Thursday, February 17, 2011

Old Time Common Sense

So today am beginning with some classic French recipes because they are 'cheap', also easily adapted, and for those of us who have even a small garden, we should be able to forage there to find at least one ingredient.
Foraging for food (hunting 'food for free' in the countryside) is now becoming so 'fashionable' that several top restaurants now employ someone to do the foraging. Because the foraged food is fresh and not on sale, this is counted as almost 'posh nosh' and we are charged accordingly when it is shown on the menu. Why pay when we can easily go out and forage for ourselves, but before we do, we should always get a guide book that tells us what is edible and what is not. Mabey's book Food for Free, is a good one to use. It may now be out of print, and there will almost certainly be similar, and new books on the subject, that we pay more for, but worth seeking a copy in a second-hand book shop or website.

The first 'freebie' few of us need to look up as it is so familiar. The Dandelion! The name itself comes from the French 'dent de lion' - because the dandelion leaves, with their deeply serrated edges, look like a row of lion's teeth. The French call it Pissenlit (translated in English to 'wet the bed') - as the leaves have diuretic properties).
It makes an excellent starter when entertaining, both for the economical aspect and also the 'history'.

Although the recipe serves a goodly number, amounts can easily be reduced to feed as few two (or even one for that matter). Again just use the recipe as a guide. The two 'essential' ingredients being the dandelion leaves and bacon, and at a pinch you can get away with just that, with a little dressing.
It is essential the dandelion leaves are freshly picked and clean. Ideally, when they start growing in the garden, put a plant pot over the top to 'force' them, then they become a lighter green colour and slightly sweeter - also keeps the cats away! If not forced, use the young leaves as they are not so bitter. In any case, after picking in the wild (or garden), always give them a good rinse. Avoid 'foraging' by the roadside as everything grown there will be covered in car fumes, often difficult to remove by washing. If you have no garden, unable to forage elsewhere, then baby spinach or chicory leaves are suggested as being used in place of the dandelion.
A suggeston, if - having purchased packs of bacon offcuts - there should be enough fatty bits to render down on their own, this bacon 'dripping' can be used instead of oil for this dish, as it adds even more flavour.

Pissenlit aux Lardons: serves 8
2 tblsp sunflower oil
8 oz (225g) bacon rashers, cut into half inch (1cm) dice
about 8 handfuls crisp dandelion leaves
4 tblsp red wine vinegar
2 - 3 tsp Dijon mustard
salt and pepper
4 slices bread, made into garlic croutons (recipe given below)
Fry the bacon with the oil until crisp. Tear the dandelion leaves into pieces and place in a WARMED salad bowl, then pour over the bacon together with the oils in the pan. Add the vinegar to the pan, bring to the boil, then stir in the mustard. Pour this over the salad seasoning well with pepper, and a very small amount of salt (to lift the flavours). Serve whilst still warm, with croutons.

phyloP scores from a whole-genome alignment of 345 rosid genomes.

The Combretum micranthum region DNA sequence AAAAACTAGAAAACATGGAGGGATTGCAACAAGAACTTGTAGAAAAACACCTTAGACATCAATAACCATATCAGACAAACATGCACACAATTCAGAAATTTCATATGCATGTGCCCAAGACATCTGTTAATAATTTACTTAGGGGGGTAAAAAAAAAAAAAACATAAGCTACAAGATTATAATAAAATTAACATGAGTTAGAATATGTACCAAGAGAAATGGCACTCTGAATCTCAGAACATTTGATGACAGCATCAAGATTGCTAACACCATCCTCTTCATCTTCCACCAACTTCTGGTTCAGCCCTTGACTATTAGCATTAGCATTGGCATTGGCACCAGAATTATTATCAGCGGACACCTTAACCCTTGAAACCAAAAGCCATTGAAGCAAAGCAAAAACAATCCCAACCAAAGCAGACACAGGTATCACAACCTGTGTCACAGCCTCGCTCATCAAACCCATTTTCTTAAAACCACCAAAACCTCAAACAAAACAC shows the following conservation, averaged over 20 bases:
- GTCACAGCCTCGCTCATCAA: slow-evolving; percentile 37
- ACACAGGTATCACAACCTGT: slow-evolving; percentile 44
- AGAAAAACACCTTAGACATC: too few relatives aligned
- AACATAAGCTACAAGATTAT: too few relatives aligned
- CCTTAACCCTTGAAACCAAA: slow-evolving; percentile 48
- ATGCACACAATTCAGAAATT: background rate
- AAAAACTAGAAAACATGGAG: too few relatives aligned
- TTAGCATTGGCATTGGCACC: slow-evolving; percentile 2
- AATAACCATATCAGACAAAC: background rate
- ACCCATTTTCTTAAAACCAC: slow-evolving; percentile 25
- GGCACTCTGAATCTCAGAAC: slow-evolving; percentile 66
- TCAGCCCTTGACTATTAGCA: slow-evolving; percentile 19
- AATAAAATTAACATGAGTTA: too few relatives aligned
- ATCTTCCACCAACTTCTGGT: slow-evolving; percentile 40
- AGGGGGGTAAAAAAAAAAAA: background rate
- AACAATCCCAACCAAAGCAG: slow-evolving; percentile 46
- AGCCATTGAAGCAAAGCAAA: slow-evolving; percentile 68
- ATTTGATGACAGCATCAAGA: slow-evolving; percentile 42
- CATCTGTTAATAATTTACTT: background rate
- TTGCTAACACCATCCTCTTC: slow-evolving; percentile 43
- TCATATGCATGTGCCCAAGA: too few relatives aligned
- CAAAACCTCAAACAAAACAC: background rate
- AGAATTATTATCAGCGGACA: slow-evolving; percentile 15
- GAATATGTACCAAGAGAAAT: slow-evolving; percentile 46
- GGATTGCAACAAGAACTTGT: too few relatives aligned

garlic croutons:
use sliced white or wholemeal bread (toasting thickness), brushing each side with olive oil or melted butter and place on a baking sheet. Bake at 200C, 400G, gas 6 for 2 minutes, then turn the slices over. Turn off the oven and continue crisping the bread for 3 minutes in the residual heat or until just becoming crisp, then rub the baked bread with a cut garlic clove, then cut into cubes. If you wish to crisp further, return to the oven for a couple more minutes (again using residual heat).

This next recipe, in many ways is almost identical to the above when it comes to ingredients, but prepared differently. The basic recipe is given, but it is very common in France to add lightly fried chicken livers, pieces of herring (sardines?), anchovy fillets, beef tongue, farmhouse sausages, boiled potatoes, pickled herrings, and fresh herbs (possibly not all at the same time - but then, with the French, who knows!). With the additions, the cook book calls this then "an exuberant dish, and always highly seasoned".
The 'fresh greens' suggested in this salad are: young dandelion leaves, curly endive, cos lettuce (Little Gem would be good), and lamb's lettuce. To this I suggest those young Mixed Salad Leaves that I hope most of us will be growing (again) this year.

Salade Lyonnaise: serves 4
6 handfuls of young dandelion leaves, OR- see above.
6 oz (175g) streaky bacon, chopped into 2" (5cm) pieces
2 slices granary bread
2 cloves garlic, halved
1 tblsp red wine vinegar
4 eggs
2 tblsp red wine vinegar
5 tblsp olive oil
1 tblsp Dijon mustard
1 tblsp chopped fresh chives, tarragon, and/or parsley
salt and pepper
Grill the bacon until crisp (or fry if you prefer). Toast the bread then both sides with the garlic, then cut into 1" (2.5cm) strips. Whisk the vinaigrette ingredients together until well blended.
Bring a shallow pan of water to the boil, adding the vinegar. Break the eggs into a cup, then carefully slide them into the boiling water so that the bubbles hold the whites together. Simmer for 4 minutes to cook the whites firmly enough, but still keeping the yolks runny. Remove from the pan and tidy the whites by trimming with a pair of scissors.
Tear the greens into bite-sized pieces, mixing in the herbs, then add the bacon and crouton. Pour the vinaigrette over and toss. Finally arrange the eggs on top. Serve immediately.